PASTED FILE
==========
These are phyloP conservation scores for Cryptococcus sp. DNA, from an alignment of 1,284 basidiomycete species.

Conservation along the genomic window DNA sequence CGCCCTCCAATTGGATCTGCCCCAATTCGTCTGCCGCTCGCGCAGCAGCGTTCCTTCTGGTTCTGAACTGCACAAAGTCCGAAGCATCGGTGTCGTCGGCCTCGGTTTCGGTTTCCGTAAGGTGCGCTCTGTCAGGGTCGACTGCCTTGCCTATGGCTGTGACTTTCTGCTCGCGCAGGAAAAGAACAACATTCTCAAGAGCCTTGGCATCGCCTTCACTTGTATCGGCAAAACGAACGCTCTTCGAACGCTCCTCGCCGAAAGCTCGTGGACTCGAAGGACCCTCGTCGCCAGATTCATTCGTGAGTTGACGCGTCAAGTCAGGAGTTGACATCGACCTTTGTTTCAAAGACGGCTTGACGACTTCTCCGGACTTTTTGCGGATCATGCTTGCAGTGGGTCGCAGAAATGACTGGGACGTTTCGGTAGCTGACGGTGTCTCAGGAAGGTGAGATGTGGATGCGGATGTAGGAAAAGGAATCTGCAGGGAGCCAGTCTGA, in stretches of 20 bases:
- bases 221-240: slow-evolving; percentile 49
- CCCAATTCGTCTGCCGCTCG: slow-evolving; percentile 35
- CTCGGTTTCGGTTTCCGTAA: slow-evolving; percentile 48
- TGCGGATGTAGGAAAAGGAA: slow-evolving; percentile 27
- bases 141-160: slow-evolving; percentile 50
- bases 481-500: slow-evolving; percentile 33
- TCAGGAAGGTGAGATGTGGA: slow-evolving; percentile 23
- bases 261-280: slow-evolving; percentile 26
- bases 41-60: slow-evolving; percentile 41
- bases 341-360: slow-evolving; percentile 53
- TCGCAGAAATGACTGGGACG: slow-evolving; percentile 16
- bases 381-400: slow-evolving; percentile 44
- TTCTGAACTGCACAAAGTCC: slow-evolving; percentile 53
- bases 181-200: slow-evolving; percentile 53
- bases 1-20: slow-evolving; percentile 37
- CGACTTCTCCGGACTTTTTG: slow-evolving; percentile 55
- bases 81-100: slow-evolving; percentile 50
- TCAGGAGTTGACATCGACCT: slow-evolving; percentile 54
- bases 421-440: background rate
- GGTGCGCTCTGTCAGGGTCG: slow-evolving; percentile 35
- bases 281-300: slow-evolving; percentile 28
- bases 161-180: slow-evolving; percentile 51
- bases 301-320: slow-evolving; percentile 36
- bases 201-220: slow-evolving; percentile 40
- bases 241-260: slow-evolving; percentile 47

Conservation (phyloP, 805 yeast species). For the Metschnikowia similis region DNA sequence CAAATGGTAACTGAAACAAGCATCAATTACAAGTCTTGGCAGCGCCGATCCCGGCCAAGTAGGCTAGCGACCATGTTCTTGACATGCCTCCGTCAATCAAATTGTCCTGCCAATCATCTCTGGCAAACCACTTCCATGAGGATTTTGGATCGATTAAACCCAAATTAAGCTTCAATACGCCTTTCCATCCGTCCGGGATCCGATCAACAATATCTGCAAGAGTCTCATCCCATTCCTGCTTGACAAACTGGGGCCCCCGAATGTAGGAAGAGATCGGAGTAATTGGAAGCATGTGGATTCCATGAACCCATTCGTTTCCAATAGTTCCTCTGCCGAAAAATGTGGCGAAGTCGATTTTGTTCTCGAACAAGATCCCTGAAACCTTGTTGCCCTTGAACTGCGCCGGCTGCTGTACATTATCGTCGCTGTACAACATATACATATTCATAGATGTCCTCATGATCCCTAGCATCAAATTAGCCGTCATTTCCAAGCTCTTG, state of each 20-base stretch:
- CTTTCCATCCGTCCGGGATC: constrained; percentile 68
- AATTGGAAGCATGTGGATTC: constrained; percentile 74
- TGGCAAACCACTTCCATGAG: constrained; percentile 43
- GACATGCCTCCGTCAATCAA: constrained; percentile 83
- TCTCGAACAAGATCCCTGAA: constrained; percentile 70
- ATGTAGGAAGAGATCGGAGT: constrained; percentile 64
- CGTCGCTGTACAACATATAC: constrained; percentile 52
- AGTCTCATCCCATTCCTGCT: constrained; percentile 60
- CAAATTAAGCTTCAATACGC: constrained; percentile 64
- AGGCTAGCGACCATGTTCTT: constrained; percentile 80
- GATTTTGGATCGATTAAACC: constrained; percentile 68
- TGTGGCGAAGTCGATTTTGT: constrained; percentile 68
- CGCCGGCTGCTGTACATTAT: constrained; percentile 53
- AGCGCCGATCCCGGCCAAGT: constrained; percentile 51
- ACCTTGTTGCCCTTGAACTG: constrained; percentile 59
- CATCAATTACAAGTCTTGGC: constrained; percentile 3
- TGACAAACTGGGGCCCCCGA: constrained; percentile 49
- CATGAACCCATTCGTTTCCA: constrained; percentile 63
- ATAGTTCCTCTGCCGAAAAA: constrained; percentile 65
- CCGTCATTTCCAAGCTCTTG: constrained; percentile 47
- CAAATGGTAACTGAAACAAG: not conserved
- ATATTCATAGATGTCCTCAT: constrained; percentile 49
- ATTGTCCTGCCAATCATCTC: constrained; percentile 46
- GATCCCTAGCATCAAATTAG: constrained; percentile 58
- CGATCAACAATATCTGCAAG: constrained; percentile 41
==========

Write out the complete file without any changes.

These are phyloP conservation scores for Cryptococcus sp. DNA, from an alignment of 1,284 basidiomycete species.

Conservation along the genomic window DNA sequence CGCCCTCCAATTGGATCTGCCCCAATTCGTCTGCCGCTCGCGCAGCAGCGTTCCTTCTGGTTCTGAACTGCACAAAGTCCGAAGCATCGGTGTCGTCGGCCTCGGTTTCGGTTTCCGTAAGGTGCGCTCTGTCAGGGTCGACTGCCTTGCCTATGGCTGTGACTTTCTGCTCGCGCAGGAAAAGAACAACATTCTCAAGAGCCTTGGCATCGCCTTCACTTGTATCGGCAAAACGAACGCTCTTCGAACGCTCCTCGCCGAAAGCTCGTGGACTCGAAGGACCCTCGTCGCCAGATTCATTCGTGAGTTGACGCGTCAAGTCAGGAGTTGACATCGACCTTTGTTTCAAAGACGGCTTGACGACTTCTCCGGACTTTTTGCGGATCATGCTTGCAGTGGGTCGCAGAAATGACTGGGACGTTTCGGTAGCTGACGGTGTCTCAGGAAGGTGAGATGTGGATGCGGATGTAGGAAAAGGAATCTGCAGGGAGCCAGTCTGA, in stretches of 20 bases:
- bases 221-240: slow-evolving; percentile 49
- CCCAATTCGTCTGCCGCTCG: slow-evolving; percentile 35
- CTCGGTTTCGGTTTCCGTAA: slow-evolving; percentile 48
- TGCGGATGTAGGAAAAGGAA: slow-evolving; percentile 27
- bases 141-160: slow-evolving; percentile 50
- bases 481-500: slow-evolving; percentile 33
- TCAGGAAGGTGAGATGTGGA: slow-evolving; percentile 23
- bases 261-280: slow-evolving; percentile 26
- bases 41-60: slow-evolving; percentile 41
- bases 341-360: slow-evolving; percentile 53
- TCGCAGAAATGACTGGGACG: slow-evolving; percentile 16
- bases 381-400: slow-evolving; percentile 44
- TTCTGAACTGCACAAAGTCC: slow-evolving; percentile 53
- bases 181-200: slow-evolving; percentile 53
- bases 1-20: slow-evolving; percentile 37
- CGACTTCTCCGGACTTTTTG: slow-evolving; percentile 55
- bases 81-100: slow-evolving; percentile 50
- TCAGGAGTTGACATCGACCT: slow-evolving; percentile 54
- bases 421-440: background rate
- GGTGCGCTCTGTCAGGGTCG: slow-evolving; percentile 35
- bases 281-300: slow-evolving; percentile 28
- bases 161-180: slow-evolving; percentile 51
- bases 301-320: slow-evolving; percentile 36
- bases 201-220: slow-evolving; percentile 40
- bases 241-260: slow-evolving; percentile 47

Conservation (phyloP, 805 yeast species). For the Metschnikowia similis region DNA sequence CAAATGGTAACTGAAACAAGCATCAATTACAAGTCTTGGCAGCGCCGATCCCGGCCAAGTAGGCTAGCGACCATGTTCTTGACATGCCTCCGTCAATCAAATTGTCCTGCCAATCATCTCTGGCAAACCACTTCCATGAGGATTTTGGATCGATTAAACCCAAATTAAGCTTCAATACGCCTTTCCATCCGTCCGGGATCCGATCAACAATATCTGCAAGAGTCTCATCCCATTCCTGCTTGACAAACTGGGGCCCCCGAATGTAGGAAGAGATCGGAGTAATTGGAAGCATGTGGATTCCATGAACCCATTCGTTTCCAATAGTTCCTCTGCCGAAAAATGTGGCGAAGTCGATTTTGTTCTCGAACAAGATCCCTGAAACCTTGTTGCCCTTGAACTGCGCCGGCTGCTGTACATTATCGTCGCTGTACAACATATACATATTCATAGATGTCCTCATGATCCCTAGCATCAAATTAGCCGTCATTTCCAAGCTCTTG, state of each 20-base stretch:
- CTTTCCATCCGTCCGGGATC: constrained; percentile 68
- AATTGGAAGCATGTGGATTC: constrained; percentile 74
- TGGCAAACCACTTCCATGAG: constrained; percentile 43
- GACATGCCTCCGTCAATCAA: constrained; percentile 83
- TCTCGAACAAGATCCCTGAA: constrained; percentile 70
- ATGTAGGAAGAGATCGGAGT: constrained; percentile 64
- CGTCGCTGTACAACATATAC: constrained; percentile 52
- AGTCTCATCCCATTCCTGCT: constrained; percentile 60
- CAAATTAAGCTTCAATACGC: constrained; percentile 64
- AGGCTAGCGACCATGTTCTT: constrained; percentile 80
- GATTTTGGATCGATTAAACC: constrained; percentile 68
- TGTGGCGAAGTCGATTTTGT: constrained; percentile 68
- CGCCGGCTGCTGTACATTAT: constrained; percentile 53
- AGCGCCGATCCCGGCCAAGT: constrained; percentile 51
- ACCTTGTTGCCCTTGAACTG: constrained; percentile 59
- CATCAATTACAAGTCTTGGC: constrained; percentile 3
- TGACAAACTGGGGCCCCCGA: constrained; percentile 49
- CATGAACCCATTCGTTTCCA: constrained; percentile 63
- ATAGTTCCTCTGCCGAAAAA: constrained; percentile 65
- CCGTCATTTCCAAGCTCTTG: constrained; percentile 47
- CAAATGGTAACTGAAACAAG: not conserved
- ATATTCATAGATGTCCTCAT: constrained; percentile 49
- ATTGTCCTGCCAATCATCTC: constrained; percentile 46
- GATCCCTAGCATCAAATTAG: constrained; percentile 58
- CGATCAACAATATCTGCAAG: constrained; percentile 41